You may have seen it slowly spreading on your friends’ Facebook walls: Coca-Cola is doing something really generous in the Philippines through its local units. The beverage company is suspending brand advertising in the country to direct the budget towards typhoon Haiyan relief aid.
Coca-Cola’s Role in Typhoon Relief
Although it is not clear how much the actual brand advertising budget is and how much of it was dedicated to aid, Coca-Cola is praised by media (and on your friends’ walls) for donating $2.5 million to help cope with the disaster.
There are two parts to their generosity; on top of the amount removed from advertising to help relief efforts, Coca-Cola has also donated $2.5 million in cash and kind.
It is, indeed, laudable. However, looking beyond the emotional reaction (which is exactly what a great ad would do – just saying), the campaign is a great lesson in cause marketing.
Ad Campaign vs. Brand Advertising
First, Coca-Cola said they were suspending brand advertising in the Philippines. That does not mean ad campaign.
“The assumption that they’re saying “all advertising is suspended” is a very easy one to jump to… Brands of their magnitude most often have brand advertising and campaign advertising running concurrently. One of them is for groundswell of brand awareness whilst the other is specific to an offer or product,” said Andrew Burnett, head of social at Yard Digital. “Given the production costs already invested, from a brand point of view, it would make little sense to stop a campaign, but stopping media spend on brand advertising is a more viable decision to take.” Meaning, if they wanted to, Coca-Cola could run their Christmas ads while being truthful to their pledge.
Second, there are a ton of companies and brands involved in relief aid in the Philippines right now. To name a few: Ikea (through UNICEF, so two big brand names together), Deutsche Post DHL, and Toyota.
The question is: why is Coca-Cola getting all the attention? Because of the ad element. Suspending brand advertising is the key part of the message — that’s right, the message. This is what gets them so many media impressions. A quick Google search for “Coca-Cola Philippines Relief” yields 1.24 million results in under a second. Comparatively, a search for “Ikea Philippines relief” yields just 3,530 results (at time of publication).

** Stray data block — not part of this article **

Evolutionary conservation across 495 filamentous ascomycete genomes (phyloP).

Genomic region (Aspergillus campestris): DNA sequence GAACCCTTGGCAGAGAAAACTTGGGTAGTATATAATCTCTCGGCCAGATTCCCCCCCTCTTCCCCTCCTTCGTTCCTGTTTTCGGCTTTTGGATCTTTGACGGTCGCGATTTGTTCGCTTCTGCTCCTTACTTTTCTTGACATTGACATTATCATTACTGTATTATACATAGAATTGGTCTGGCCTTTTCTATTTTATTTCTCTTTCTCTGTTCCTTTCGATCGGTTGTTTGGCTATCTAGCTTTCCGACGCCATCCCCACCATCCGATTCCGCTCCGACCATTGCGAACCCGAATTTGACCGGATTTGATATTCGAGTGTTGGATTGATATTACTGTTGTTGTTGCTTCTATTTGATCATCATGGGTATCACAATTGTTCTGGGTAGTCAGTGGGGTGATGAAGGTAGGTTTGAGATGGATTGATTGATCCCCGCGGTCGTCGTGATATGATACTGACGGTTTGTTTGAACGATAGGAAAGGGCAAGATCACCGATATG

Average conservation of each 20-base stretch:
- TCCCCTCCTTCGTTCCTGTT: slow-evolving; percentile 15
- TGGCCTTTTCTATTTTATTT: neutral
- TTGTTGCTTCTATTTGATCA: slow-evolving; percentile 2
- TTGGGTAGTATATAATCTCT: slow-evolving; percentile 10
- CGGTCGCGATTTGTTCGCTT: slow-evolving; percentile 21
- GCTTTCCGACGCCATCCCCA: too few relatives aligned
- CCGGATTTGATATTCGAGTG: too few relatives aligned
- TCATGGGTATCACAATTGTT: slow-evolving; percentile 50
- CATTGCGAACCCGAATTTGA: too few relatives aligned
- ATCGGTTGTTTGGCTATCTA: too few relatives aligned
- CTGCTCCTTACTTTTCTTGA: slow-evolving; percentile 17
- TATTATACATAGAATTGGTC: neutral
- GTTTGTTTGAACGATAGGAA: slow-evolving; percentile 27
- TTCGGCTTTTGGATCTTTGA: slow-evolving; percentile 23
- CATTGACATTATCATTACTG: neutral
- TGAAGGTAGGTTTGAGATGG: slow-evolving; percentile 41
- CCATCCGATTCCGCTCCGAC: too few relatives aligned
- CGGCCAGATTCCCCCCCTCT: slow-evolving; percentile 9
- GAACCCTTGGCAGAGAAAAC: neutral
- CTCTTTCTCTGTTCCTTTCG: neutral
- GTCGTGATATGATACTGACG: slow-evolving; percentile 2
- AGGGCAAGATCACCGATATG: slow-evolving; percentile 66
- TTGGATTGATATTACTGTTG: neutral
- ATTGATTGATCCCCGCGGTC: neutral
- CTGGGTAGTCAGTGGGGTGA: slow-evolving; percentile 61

It begs a second question, as well: Coca-Cola as a whole, including its foundation, are involved in a number of other charitable actions. Why are they not getting so much coverage?
The Secret Sauce – or Rather, Juice
So what are we seeing? It’s a fantastic mix of favorable parameters at play, including:
- market focus, by way of the Philippines
- strong emotional appeal in the branding ad campaign suspension
- a sense of purpose via disaster relief
- fantastic media visibility
- a substantial pick-up in the number of brand mentions since the news broke on November 18, as illustrated by this chart (see the free Social Bakers report here).
It’s All Happening Offline
Apart from the massive media impressions, there is very little online activity around the news. It’s hard to pinpoint the social engagement, but we ran a quick search on social media and as one would expect, the brand had little activity online. This is not a campaign that Coca-Cola would want to tout themselves; understandably, Coca-Cola has not posted anything on relief on its global Facebook page, and Coca-Cola Bottlers Philippines is not active.
The specific link to the Coca-Cola press release was only shared 1,025 times on Facebook, 12 times on Google+, 29 times on LinkedIn and 98 times on LinkedIn. Again, yes it is good news, because Coca-Cola should in any case not work on publicizing it themselves, it would be bad form.
The Effects of Cause Marketing
So what’s the story? For all it’s worth, this is a stroke of genius on the part of Coca-Cola. This is cause marketing that does not bear its name but is a fantastic win-win for all parties involved.
But Danny Brown, co-author of Influence Marketing, points out, this is the tip of the iceberg for brands. Why? Cause marketing still largely debated, misunderstood, and even rejected in some countries. “Brands can’t win. They step up to the plate and (whether it appears to someone’s moral take or not) help where governments are static due to in-fighting. Does it help profits? Sure. But it helps the needy even more and, more often than not, raises awareness because of the extra amplification a global brand brings. That includes making consumers (who are also voters) question just what exactly the political parties are doing — something that’s remembered come voting season.”
That is food for thought.
Congratulations, Coca-Cola, this is pure genius from a brand and marketing perspective.
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